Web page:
Funding Mobile Strategies for Social Impact
It’s difficult to overstate the opportunities for engagement and social impact via mobile strategies - 87% of the world's population are now mobile phone users. Yet, the social sector in the United States has been noticeably lagging in mobile innovation by and for underserved communities.
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The future is mobile. Actually, the present is mobile too — of the 7 billion people worldwide, 5.9 billion are mobile phone users. That’s 87% of the world’s population.
Concurrent with massive investment by commercial interests, civil society and the social sector have made powerful use of mobile strategies to accelerate political change (the Middle East), bolster humanitarian relief efforts (Haiti), shift the terms of public debate (Occupy Wall Street), and much more.
Alongside these high profile examples, there are many thousands of lesser-known, community-driven initiatives from around the globe that have used the most basic cell phones to amplify social impact on issues of human rights, economic development, and health care delivery.
It’s difficult to overstate the opportunity for social impact via mobile. Yet, despite numerous studies by Pew and others documenting the high rate of mobile use by youth and communities of color in the United States — key populations for social equity grantmaking — the domestic social sector has been noticeably lagging in mobile projects by and for underserved communities.
ZeroDivide’s research in 2011 found a dramatic lack of philanthropic investment in mobile strategies for community change. Despite the many examples of outsized impact and the near-ubiquity of cell phones, most funders surveyed were unaware of mobile strategies and/or unclear about how to invest in them.
Practitioners and funders based in the U.S. can learn much from mobile initiatives in the developing world about how to use this technology to support underserved communities.
CONTEXT: THE U.S. MOBILE LANDSCAPE AND THE DIGITAL DIVIDE
ZeroDivide defines the digital divide as the gap between those who do and do not have access to the Internet and digital communications tools and the disparity in fluency in using these resources. In the U.S., the digital divide has traditionally been discussed in terms of computers — who does or does not have access to one at home with broadband Internet access.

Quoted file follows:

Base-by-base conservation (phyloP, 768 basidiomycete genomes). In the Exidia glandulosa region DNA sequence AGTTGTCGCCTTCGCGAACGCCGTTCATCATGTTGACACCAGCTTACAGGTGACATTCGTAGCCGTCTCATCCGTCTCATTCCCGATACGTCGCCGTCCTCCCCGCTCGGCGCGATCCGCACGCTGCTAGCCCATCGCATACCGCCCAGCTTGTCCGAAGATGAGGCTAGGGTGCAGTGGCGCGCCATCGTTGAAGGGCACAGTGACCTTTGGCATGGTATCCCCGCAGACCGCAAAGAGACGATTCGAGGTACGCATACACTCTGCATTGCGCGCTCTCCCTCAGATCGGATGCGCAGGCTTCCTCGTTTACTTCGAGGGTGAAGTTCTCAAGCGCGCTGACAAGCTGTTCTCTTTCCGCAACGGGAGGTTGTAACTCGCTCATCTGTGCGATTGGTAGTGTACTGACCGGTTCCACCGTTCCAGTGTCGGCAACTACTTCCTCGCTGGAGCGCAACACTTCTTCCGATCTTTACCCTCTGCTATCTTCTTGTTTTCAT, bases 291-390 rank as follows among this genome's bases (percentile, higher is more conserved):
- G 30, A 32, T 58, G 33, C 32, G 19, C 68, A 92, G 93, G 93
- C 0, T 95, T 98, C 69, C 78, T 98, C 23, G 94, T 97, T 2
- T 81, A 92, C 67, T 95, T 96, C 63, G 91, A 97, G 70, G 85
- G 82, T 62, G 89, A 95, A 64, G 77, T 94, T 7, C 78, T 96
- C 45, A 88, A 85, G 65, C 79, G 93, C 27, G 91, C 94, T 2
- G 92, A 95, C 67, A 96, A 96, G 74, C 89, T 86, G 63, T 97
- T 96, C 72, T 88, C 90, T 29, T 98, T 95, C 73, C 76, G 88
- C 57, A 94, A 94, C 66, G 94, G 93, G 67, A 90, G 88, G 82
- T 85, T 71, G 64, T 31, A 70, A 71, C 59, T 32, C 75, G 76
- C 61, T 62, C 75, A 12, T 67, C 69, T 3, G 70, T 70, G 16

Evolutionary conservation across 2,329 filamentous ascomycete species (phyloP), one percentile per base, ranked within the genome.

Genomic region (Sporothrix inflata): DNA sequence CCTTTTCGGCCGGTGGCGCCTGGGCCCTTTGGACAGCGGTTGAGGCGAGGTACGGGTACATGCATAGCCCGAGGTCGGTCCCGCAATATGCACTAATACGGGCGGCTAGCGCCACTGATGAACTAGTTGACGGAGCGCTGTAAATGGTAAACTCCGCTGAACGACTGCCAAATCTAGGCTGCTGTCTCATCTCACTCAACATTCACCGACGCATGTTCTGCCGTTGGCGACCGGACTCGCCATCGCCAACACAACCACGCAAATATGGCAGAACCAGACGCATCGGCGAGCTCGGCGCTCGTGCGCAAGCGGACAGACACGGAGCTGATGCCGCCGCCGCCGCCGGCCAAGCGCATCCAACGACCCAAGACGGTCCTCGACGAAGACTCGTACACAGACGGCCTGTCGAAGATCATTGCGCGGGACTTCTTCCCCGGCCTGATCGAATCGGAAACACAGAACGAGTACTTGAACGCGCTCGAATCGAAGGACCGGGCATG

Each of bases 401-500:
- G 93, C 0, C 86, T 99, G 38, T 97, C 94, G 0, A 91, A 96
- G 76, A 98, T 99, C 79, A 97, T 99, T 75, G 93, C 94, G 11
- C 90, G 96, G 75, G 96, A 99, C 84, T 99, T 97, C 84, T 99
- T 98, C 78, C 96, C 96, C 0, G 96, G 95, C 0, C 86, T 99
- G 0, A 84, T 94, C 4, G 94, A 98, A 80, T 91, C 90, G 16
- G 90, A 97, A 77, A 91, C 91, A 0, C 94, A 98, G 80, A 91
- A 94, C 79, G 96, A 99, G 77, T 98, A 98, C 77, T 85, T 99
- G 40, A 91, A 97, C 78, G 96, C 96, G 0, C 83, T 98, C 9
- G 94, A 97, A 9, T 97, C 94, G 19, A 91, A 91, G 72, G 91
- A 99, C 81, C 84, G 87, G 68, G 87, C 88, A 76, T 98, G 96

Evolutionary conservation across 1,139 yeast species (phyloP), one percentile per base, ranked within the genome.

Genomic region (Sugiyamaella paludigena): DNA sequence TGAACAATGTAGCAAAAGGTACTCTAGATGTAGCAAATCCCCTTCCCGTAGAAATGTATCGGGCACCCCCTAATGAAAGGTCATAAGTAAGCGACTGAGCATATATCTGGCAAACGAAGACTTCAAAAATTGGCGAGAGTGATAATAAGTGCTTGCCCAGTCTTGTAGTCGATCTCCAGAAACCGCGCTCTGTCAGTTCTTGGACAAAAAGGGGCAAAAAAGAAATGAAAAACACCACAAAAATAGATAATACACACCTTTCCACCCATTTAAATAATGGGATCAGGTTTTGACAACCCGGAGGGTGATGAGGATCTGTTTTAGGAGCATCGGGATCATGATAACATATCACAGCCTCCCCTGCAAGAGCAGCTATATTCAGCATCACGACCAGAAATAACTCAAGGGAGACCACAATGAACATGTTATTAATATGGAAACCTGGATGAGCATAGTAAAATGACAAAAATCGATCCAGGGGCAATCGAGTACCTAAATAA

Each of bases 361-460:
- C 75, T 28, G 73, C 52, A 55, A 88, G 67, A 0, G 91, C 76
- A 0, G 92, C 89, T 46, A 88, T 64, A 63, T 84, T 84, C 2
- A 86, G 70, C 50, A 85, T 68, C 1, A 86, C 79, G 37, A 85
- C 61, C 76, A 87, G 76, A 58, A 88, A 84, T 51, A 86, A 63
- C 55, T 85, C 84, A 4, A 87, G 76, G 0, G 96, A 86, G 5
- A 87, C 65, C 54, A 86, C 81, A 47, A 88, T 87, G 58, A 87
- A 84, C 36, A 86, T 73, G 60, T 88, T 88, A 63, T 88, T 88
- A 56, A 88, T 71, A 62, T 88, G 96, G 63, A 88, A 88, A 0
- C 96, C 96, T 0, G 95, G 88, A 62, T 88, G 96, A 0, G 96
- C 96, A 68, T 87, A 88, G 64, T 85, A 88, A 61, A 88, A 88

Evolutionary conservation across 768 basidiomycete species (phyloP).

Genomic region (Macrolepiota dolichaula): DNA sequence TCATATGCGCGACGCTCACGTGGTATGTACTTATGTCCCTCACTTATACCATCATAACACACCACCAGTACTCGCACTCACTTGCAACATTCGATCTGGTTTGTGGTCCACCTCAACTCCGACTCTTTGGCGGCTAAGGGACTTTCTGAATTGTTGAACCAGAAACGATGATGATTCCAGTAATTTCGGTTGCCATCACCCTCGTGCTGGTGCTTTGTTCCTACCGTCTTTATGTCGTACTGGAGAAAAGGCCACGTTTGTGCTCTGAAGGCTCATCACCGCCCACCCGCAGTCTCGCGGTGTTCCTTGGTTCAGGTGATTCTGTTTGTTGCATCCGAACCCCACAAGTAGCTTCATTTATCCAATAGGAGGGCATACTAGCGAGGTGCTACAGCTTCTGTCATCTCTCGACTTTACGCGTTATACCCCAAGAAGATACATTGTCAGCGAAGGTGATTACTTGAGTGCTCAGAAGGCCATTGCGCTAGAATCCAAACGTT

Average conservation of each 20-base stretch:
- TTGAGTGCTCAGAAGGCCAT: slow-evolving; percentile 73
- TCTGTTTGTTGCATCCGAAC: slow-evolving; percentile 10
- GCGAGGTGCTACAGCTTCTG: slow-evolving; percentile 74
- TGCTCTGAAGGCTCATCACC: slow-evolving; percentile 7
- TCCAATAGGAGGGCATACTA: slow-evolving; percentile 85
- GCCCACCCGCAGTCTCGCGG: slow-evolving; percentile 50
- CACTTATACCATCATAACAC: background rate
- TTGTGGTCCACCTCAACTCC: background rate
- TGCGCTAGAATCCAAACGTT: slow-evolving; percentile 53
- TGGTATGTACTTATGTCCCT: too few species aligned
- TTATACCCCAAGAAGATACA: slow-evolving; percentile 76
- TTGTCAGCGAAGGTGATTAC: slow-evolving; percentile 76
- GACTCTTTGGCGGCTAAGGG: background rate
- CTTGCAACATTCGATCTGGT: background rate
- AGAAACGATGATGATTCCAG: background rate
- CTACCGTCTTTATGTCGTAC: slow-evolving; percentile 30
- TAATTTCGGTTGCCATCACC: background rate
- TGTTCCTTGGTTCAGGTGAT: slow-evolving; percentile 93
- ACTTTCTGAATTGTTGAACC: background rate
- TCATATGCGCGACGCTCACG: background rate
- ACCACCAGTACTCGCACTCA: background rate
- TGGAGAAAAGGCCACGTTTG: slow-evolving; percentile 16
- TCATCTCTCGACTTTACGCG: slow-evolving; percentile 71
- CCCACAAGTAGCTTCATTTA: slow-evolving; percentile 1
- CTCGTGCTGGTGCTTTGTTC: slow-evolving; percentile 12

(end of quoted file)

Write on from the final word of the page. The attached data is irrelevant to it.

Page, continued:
As of May 2011, 40% of U.S. residents still did not have broadband Internet access at home. The most common reason cited was that broadband is too expensive. Research shows that communities underserved by communications technologies are often the same socio-demographic communities underserved by commercial and governmental institutions: the low-income, racial and ethnic minorities, the disabled, immigrants, and others.
Now, the increased affordability and sophistication of mobile devices is allowing millions from these communities to heighten their participation in civic dialogue and commerce. More than 86% of adults in the U.S. own a mobile phone and more than 50% of these are smartphones that can browse the Internet.
It’s clear that mobile technology is providing powerful opportunities for engagement and enabling great disruption. Witness the April 2012 report by the Pew Internet and American Life Project:
The rise of mobile is changing the story. Groups that have traditionally been on the other side of the digital divide in basic Internet access are using wireless connections to go online. Among smartphone owners, young adults, minorities, those with no college experience, and those with lower household income levels are more likely than other groups to say that their phone is their main source of Internet access.
HOW COMMUNITIES ARE MAKING AN IMPACT WITH MOBILE STRATEGIES
Despite the challenges, historically underserved communities are creatively and successfully using mobile devices to amplify social impact. In most cases, these strategies build on the devices’ multiple functionalities. Far more than just phones, today’s mobile devices are being used to send text messages, record and disseminate video and photos, access the internet, geolocate, and act as a computer.
Each mobile “channel” - or function - presents unique opportunities for changemakers:
Text messaging — also known as SMS or simple message service — is the most popular activity by mobile phone users, other than voice calls. Available on practically all phones —feature phones as well as smartphones — SMS is used widely and creatively by underserved communities throughout the developing world. In the U.S., 72% of adult cell phone users send and receive text messages, and the rate is higher for teenagers.